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Bankers forecast high loan interest in 2010

12 January 2010 / 09:01:57  GRReporter
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Experts from the banking circles predict a record low in consumer credit demand in Greece throughout 2010. According to experts, the number of loans will sharply decrease this year due to the increase in the reference interest rates of the European Central Bank (ECB) and EURIBOR. After a three month drop, on Friday EURIBOR reached a record low of 0.691 percent, which according to experts is the starting point for a new increase of the indicator in the following six months. 

Bank of Greece announced that in November 2009 the average interest rate on home loans fell to 3.99 percent from 4.85 percent in 2008. The reason is the decline of the base rate throughout last year. In short-term consumer loans the reduction in interest rate is smaller than an average or from 14.10% to 12.88%. Many households saw a market opportunity and took advantage of "refinancing" their responsibilities or drawing a new loan with better terms and lower interest rates (from 8.15% to 9.62%), which will cover their old debt with higher interest rates.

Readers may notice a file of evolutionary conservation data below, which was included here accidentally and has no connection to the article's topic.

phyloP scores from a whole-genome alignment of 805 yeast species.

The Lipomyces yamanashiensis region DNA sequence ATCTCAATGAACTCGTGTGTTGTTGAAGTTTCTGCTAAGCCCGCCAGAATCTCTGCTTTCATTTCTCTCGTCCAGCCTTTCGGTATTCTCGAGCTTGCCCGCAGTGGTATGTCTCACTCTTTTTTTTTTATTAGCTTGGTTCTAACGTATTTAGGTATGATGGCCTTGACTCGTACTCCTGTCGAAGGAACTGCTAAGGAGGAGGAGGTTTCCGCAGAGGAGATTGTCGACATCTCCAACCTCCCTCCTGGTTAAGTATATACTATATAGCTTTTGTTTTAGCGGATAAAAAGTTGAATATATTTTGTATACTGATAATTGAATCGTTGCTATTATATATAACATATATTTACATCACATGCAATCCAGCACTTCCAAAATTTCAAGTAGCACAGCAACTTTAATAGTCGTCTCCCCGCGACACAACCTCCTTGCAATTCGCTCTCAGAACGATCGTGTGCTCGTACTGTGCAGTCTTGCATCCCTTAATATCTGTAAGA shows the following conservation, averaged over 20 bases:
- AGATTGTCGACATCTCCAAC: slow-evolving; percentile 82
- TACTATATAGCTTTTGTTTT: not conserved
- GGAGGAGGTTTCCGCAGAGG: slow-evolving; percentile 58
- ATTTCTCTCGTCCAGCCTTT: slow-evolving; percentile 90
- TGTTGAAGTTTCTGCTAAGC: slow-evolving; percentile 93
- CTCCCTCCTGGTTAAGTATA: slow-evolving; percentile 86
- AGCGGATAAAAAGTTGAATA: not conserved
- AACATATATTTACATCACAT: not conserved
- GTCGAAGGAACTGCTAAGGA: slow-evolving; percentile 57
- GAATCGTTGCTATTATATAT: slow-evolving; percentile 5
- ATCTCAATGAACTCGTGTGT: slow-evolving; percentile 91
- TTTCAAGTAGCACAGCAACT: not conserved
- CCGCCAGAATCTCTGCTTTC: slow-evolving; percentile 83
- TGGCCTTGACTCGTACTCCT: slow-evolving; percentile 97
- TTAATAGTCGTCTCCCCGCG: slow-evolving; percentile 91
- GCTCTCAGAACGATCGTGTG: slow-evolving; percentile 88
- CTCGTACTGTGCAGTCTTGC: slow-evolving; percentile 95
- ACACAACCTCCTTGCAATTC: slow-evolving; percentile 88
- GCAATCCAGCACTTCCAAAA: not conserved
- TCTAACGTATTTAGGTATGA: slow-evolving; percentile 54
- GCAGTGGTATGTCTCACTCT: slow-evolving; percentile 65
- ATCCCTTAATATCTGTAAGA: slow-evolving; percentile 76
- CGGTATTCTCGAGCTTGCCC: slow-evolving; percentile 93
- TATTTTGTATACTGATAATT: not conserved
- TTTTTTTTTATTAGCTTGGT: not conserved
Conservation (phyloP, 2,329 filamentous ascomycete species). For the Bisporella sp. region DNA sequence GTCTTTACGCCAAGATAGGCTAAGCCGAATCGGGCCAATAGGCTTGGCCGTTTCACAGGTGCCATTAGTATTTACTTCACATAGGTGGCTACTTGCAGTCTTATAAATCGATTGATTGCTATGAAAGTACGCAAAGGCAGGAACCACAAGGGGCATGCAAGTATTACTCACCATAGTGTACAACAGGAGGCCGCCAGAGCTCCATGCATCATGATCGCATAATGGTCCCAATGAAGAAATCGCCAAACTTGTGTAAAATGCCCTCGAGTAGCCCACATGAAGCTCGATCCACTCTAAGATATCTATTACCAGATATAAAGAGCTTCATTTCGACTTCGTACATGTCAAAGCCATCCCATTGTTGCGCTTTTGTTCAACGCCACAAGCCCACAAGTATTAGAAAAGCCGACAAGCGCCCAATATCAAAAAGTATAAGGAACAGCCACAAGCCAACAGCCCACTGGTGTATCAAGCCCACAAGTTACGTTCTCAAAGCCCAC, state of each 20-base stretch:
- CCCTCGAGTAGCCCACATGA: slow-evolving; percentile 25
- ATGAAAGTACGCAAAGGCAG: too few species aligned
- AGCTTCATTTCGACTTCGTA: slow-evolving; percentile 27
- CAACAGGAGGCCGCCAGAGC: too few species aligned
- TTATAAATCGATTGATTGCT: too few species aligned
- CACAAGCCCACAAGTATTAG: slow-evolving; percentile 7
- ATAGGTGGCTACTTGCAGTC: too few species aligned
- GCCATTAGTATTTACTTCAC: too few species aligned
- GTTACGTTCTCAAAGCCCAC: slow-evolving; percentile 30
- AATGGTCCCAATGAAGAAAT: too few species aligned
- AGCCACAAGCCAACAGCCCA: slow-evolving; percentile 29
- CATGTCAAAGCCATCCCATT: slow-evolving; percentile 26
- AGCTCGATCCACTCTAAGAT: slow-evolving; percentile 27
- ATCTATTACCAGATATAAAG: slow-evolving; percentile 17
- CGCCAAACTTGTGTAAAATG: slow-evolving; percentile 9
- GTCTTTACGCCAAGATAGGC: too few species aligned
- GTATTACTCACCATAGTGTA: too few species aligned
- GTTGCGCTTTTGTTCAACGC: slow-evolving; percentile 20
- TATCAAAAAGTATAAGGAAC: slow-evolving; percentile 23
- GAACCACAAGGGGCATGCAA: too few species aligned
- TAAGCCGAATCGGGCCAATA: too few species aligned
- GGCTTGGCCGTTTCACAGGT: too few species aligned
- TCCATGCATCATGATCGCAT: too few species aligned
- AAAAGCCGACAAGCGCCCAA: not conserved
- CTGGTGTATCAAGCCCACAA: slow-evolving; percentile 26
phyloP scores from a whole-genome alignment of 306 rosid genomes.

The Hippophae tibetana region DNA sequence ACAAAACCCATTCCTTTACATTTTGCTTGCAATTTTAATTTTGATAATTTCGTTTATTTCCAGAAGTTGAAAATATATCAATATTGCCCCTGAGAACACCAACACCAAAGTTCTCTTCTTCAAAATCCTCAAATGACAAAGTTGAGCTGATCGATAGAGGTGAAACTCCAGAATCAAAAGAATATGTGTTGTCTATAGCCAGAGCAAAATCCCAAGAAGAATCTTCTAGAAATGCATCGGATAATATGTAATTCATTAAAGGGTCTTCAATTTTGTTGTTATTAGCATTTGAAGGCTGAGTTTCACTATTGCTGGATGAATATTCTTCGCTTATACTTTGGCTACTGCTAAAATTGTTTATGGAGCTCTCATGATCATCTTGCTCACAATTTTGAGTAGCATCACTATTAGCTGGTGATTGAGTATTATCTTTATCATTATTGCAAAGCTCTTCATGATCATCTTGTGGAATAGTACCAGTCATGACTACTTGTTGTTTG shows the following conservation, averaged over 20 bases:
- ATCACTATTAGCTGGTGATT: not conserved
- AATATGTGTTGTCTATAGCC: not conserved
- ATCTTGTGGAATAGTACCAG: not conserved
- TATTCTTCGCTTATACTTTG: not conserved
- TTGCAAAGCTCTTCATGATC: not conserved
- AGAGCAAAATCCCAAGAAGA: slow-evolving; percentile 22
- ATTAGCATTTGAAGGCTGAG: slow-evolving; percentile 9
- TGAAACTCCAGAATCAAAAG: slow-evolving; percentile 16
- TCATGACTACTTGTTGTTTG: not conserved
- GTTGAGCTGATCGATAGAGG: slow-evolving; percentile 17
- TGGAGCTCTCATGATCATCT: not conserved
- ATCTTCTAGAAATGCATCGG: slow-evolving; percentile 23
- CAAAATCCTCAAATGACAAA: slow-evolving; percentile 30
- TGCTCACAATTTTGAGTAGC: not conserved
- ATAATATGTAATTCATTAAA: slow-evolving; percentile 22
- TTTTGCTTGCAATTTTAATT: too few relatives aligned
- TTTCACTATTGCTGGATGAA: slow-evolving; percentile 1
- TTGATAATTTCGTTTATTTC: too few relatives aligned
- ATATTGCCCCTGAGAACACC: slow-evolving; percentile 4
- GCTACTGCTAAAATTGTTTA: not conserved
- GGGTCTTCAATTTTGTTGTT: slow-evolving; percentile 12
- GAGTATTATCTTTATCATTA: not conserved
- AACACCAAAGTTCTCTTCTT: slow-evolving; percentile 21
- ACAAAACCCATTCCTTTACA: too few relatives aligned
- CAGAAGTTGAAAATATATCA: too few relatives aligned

The prospect of raising the reference interest rates and increasing costs of loans, combined with the expected increase in tax burden and a decline in income of individuals (part of PASOK government’s measures to restore economic stability in the country) will limit demand for loans in 2010. From the given €230 billion in loans in 2009, €18 billion are obligations that are covered with a delay. According to data published in the Financial Stability Report by Bank of Greece, the delay in repaying obligations accounts for €6 billion mortgage loans, €5 billion in consumer loans and €7 billion in business loans. The assessment of bankers says that this value would have been much higher if the ability to transfer credits with advantageous interest rates, was not presented on the banking market.

Tags: European Central Bank Interest rate loan credit Economy in Greece
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